Steam Hardware Survey Reveals The Rise Of DX11, Decline Of XP
Video Cards:DX11 Ramping Well
The first thing of note in this category is the rate at which DX11 adoption is growing. Not only has the API's total market share grown by 82 percent in the past six months, the rate of growth from month to month has also grown. In May, DX11 market share grew by 10 percent; in June, July, and August it grew by 22 percent, 14 percent, and 18 percent respectively. Gamers have largely completed the shift to modern video cards; DX11 and DX10 jointly account for ~82 percent of the market.
At present AMD's Radeon 4800 is the most popular GPU family, with the HD 5700 and HD 5800 products accounting for 64.2 percent of all DX11 sales. NVIDIA is still limping badly on this front—it's most popular product is the GTX 470, which holds just 4.59 percent share. To give you an idea of how lopsided things are, note that ATI currently accounts for 87 percent of all the DX11-capable GPUs according to Steam. These results do not include NVIDIA's GTS 460 which is widely regarded as a strong, attractive product. Presumably the introduction and aggressive pricing of both it and the GTS 450 would tilt things slightly back towards NVIDIA.
Windows XP's Slow Goodbye
Checking OS numbers, Windows XP's share of the market fell 1.35 percent from July to August and 4.43 percent since April. Windows 7 64-bit is the big six-month winner here, up 1.42 percent since July and 5.41 percent since April. Windows Vista (both flavors) has lost market share as well, but less than some of its detractors might think. Over the past six months, total Vista usage is down just 2.58 percent. The rhetoric that Windows 7 is what Windows Vista should have been has had more of an impact on XP users than those of us actually using Vista. The lifespan and popularity of Windows XP make it difficult to argue that machines running it are automatically more likely to be replaced; Windows 7 now holds 46.66 percent of the market; if current trends hold it'll become the most popular OS in another 6-8 months. This is good news for gamers, as it increases the chance that developers will put more emphasis on DX10/11. Because the differences between those two APIs are much smaller than the gap between DX9 and DX10, it's easier to develop for both simultaneously. Those of you with DX9 or low-end DX10/11 hardware need not worry. Since virtually every PC game these days is a console port, DX9 will remain popular (and a key development focus) for the forseeable future.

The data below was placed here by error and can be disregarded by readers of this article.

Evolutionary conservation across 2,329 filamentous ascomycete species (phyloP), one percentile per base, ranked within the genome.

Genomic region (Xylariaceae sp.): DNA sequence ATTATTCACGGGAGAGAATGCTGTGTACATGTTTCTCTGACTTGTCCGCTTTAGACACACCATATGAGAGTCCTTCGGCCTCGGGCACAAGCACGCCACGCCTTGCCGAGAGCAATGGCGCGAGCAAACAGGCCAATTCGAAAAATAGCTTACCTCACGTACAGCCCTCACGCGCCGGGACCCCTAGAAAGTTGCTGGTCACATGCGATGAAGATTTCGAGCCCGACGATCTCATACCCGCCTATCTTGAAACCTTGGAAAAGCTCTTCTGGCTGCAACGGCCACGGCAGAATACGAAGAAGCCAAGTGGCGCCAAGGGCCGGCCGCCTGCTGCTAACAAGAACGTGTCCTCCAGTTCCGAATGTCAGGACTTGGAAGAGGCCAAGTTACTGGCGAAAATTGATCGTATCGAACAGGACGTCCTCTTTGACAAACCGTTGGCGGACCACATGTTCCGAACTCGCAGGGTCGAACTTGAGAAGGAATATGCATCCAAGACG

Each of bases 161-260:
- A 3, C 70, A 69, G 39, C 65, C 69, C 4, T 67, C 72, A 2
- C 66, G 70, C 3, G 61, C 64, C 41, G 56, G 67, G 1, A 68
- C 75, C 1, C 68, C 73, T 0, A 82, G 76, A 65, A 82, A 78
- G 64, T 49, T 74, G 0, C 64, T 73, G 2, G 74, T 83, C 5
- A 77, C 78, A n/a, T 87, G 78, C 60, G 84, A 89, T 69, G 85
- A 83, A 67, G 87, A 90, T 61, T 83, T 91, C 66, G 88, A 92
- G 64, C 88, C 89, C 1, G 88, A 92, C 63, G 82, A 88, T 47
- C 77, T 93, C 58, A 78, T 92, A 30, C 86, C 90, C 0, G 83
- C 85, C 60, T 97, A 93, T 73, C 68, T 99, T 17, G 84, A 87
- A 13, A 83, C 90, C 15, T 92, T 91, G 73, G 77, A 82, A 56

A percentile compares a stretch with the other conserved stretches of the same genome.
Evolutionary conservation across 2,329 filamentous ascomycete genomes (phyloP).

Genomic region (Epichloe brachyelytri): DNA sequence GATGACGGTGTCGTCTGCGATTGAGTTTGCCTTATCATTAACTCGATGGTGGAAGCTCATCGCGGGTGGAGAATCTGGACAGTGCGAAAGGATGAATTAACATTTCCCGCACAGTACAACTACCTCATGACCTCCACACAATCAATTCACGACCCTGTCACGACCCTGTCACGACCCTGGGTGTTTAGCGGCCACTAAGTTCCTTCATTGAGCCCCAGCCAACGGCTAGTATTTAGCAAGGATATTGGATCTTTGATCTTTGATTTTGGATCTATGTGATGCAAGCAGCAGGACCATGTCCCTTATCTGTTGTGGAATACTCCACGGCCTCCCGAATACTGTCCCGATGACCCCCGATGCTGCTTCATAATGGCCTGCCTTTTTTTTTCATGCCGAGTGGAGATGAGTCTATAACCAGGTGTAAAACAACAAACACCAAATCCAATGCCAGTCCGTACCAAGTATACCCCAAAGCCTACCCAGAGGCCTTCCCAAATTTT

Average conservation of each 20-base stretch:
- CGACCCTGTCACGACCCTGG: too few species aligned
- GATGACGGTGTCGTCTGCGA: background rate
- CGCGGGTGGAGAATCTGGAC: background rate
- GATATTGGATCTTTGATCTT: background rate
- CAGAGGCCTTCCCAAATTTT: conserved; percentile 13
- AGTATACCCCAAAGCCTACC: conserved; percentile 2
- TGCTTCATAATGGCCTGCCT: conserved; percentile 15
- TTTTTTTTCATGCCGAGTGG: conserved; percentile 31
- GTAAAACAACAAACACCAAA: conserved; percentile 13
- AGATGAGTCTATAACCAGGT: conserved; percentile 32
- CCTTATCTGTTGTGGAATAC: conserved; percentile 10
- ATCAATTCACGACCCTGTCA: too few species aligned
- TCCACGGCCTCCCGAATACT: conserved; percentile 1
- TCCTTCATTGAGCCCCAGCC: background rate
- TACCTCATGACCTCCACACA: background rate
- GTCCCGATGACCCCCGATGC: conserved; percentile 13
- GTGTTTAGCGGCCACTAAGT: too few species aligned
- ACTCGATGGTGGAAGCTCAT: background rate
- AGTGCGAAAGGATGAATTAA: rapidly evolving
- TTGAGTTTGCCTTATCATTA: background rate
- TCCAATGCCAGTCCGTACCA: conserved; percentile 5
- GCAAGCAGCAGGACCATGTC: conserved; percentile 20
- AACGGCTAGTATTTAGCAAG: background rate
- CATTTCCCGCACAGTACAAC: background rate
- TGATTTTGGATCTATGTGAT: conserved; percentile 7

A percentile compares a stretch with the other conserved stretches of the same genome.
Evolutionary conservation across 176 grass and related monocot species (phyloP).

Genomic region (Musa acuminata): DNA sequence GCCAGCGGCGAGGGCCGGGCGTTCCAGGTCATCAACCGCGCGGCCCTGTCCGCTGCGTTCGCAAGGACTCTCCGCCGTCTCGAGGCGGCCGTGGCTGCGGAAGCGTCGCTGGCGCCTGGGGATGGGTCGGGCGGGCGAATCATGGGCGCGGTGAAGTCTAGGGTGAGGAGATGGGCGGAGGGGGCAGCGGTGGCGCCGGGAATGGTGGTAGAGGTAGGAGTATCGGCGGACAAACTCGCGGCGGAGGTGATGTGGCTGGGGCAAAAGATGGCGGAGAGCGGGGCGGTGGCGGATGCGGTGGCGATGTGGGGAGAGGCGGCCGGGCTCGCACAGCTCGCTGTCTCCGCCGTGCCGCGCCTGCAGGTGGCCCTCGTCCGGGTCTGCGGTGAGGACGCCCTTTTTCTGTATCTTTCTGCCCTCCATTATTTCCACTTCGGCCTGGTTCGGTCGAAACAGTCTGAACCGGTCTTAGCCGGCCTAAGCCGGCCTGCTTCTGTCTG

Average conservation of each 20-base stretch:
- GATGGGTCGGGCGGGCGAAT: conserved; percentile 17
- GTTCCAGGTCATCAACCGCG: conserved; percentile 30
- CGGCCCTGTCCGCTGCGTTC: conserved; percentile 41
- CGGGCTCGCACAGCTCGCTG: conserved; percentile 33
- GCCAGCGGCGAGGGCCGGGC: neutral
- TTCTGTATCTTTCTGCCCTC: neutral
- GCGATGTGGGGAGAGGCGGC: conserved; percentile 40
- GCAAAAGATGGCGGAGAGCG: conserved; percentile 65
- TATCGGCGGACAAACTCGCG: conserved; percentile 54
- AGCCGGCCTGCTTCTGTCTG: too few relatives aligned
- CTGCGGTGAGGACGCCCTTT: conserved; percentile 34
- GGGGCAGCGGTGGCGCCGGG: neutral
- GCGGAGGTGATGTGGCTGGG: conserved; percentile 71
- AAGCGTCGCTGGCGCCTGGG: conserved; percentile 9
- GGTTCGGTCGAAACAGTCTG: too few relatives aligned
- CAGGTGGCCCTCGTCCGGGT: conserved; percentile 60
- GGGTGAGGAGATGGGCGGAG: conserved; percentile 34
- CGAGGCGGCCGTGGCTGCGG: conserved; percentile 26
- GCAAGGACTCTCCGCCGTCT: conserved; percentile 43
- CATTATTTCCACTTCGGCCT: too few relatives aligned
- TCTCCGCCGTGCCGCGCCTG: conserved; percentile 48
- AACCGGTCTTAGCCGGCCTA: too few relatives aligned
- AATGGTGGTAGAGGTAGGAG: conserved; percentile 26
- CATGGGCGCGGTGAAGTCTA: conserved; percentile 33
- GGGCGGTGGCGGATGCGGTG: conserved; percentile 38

For those of you who've upgraded recently, what's been the component or product that drove you to do so? DirectX 10 failed miserably when it came to giving people a reason to buy Windows Vista; has Windows 7 given any of you back on Windows XP a better reason to jump for DX11?